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College holds vigil after New Zealand shooting in mosques

College holds vigil after New Zealand shooting in mosques

Professor of Mathematics Nuh Aydin shared a reflection and prayer at the vigil. | BELLA HATKOFF

On March 21, around 70 Kenyon community members gathered in front of Rosse Hall for a vigil to recognize those who lost their lives in the shootings at al Noor mosque and Linwood mosque in Christchurch, New Zealand on March 15.

At least 50 people were killed and just as many injuried in the terrorist attack. The perpetrator, a 28-year-old Australian citizen, announced his mass killing over social media, before streaming it live on Facebook. Police said that the alleged shooter was arrested in a car which was carrying improvised explosive devices, according to a March 15 New York Times article.

The vigil, sponsored by the Muslim Student Association  and the Office of Spiritual and Religious Life, began with students reading the names of the those who were killed in the shooting. Following the recitation of the victims’ names, Professor of Mathematics Nuh Aydin spoke. “Unfortunately, we are here again after another attack,” he said. “Bigotry, hatred, violence and criminal encounters are human problems. They exist in every community and every nation. We need to recognize that it is not specific to any particular group of people.”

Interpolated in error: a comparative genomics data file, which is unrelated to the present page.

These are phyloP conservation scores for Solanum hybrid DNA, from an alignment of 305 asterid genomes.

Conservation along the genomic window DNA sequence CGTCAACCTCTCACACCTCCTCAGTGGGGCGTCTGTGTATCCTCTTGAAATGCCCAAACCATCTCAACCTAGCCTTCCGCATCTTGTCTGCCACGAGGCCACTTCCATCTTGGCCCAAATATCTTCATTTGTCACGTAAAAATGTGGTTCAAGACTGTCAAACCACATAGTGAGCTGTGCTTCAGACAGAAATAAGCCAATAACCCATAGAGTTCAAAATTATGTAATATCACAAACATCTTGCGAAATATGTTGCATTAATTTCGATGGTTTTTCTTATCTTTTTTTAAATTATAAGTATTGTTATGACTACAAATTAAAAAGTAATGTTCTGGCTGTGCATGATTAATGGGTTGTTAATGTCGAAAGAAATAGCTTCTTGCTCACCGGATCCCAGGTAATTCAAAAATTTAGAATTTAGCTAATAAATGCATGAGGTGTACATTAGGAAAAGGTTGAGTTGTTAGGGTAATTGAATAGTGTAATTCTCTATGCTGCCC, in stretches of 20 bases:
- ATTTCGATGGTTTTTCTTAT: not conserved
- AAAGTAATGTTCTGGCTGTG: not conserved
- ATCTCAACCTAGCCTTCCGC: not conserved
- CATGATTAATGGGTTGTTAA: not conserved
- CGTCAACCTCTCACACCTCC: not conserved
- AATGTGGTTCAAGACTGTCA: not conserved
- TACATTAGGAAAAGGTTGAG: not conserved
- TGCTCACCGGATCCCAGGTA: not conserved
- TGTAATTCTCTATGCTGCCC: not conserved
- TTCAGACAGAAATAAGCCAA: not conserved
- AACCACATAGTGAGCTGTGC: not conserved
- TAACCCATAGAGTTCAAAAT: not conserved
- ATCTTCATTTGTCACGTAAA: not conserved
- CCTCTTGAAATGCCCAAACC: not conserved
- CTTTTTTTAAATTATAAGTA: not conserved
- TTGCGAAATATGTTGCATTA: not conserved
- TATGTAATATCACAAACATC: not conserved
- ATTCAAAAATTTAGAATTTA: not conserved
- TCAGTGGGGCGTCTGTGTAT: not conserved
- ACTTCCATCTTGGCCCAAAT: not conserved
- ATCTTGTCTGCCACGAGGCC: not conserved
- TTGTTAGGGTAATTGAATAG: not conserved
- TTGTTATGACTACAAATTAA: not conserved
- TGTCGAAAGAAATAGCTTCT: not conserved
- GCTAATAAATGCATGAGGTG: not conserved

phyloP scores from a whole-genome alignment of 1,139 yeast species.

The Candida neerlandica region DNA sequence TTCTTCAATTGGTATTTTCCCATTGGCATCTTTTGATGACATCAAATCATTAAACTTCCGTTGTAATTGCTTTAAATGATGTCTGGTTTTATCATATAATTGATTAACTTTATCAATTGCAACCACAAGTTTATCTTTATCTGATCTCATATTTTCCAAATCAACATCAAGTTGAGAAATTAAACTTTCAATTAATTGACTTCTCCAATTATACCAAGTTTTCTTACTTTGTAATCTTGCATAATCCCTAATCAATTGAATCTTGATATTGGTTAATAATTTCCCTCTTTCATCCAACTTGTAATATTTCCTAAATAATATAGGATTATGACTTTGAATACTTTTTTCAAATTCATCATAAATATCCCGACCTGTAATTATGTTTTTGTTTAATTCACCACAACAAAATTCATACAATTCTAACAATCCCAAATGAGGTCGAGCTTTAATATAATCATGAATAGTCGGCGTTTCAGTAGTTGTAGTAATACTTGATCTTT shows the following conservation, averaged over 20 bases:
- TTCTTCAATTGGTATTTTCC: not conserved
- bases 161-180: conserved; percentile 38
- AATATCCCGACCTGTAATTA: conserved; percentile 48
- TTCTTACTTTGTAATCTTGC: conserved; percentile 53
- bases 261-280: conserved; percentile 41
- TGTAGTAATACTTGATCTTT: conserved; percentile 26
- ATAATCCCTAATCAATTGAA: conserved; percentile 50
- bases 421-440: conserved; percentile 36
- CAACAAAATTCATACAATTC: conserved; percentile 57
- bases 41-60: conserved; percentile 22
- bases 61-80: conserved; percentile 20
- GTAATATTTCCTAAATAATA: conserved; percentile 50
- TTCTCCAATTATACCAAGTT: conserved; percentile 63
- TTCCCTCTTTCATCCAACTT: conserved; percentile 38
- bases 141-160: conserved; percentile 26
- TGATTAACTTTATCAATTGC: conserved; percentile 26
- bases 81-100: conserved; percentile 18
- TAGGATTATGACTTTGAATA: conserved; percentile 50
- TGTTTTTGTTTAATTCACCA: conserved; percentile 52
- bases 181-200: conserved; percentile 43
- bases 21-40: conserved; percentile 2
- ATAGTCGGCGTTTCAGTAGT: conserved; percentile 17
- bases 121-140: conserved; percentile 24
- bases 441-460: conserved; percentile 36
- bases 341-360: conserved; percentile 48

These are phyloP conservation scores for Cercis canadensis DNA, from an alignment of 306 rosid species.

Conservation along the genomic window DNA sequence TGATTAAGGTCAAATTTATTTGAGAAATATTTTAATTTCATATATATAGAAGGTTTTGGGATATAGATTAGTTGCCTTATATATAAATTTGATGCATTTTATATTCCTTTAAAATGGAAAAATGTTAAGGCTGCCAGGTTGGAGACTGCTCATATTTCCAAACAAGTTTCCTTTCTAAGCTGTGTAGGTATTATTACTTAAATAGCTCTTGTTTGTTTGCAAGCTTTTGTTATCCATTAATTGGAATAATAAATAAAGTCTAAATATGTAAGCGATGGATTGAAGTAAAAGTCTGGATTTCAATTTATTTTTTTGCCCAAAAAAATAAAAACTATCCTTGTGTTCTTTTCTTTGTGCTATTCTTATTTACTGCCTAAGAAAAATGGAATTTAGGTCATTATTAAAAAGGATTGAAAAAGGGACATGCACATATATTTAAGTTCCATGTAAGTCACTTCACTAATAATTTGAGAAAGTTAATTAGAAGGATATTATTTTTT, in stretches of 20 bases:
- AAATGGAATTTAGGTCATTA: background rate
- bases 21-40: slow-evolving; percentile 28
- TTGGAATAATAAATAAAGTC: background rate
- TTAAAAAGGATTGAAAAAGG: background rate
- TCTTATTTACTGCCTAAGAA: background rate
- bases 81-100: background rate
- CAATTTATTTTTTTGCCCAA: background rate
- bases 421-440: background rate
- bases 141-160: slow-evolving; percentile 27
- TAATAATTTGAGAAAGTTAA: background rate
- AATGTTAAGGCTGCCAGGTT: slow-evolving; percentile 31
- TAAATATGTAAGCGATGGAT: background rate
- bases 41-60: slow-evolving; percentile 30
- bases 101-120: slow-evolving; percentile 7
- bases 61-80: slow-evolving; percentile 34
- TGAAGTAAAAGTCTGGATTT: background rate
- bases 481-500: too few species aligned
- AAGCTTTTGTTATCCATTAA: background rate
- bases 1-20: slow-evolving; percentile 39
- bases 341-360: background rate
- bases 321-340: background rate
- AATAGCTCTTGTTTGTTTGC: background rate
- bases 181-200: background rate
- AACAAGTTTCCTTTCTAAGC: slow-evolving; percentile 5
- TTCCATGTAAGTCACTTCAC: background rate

Aydin continued by noting that the attack served as a reminder of the perils of dehumanizing and demonizing certain populations. He encouraged those in attendance to reject this sort of behavior whenever they came across it. “I ask myself and all of us not to be bystanders in the face of hatred, violence and injustice,” he said.

After Aydin spoke, the group took part in a moment of silence to commemorate the victims. Following this memorial, other professors and students made comments.

“In my opinion, contrary to what many mainstream news outlets would tell the public, this hate is not an isolated incident,” Malik Ahmed Khan ’19 said. “It isn’t a lone gunman but an entire ideology that perpetuates this hatred on a daily basis.”

Another student, Mustafa Aziz ’19, made concluding remarks and encouraged those in attendance to ask themselves what Islam really is.

“It is scary to think how drastic the consequences can be when a process that is driven by a misunderstanding takes place. But perhaps that can be said of every tragedy in human history, in some way or the other. It is motivated by a misunderstanding,” Aziz said. “We hope that this event will serve as an opportunity for all of us to mourn the loss of those whom we have lost … and engage in the common struggle against all those forces that are responsible for the occurrence of such events.”


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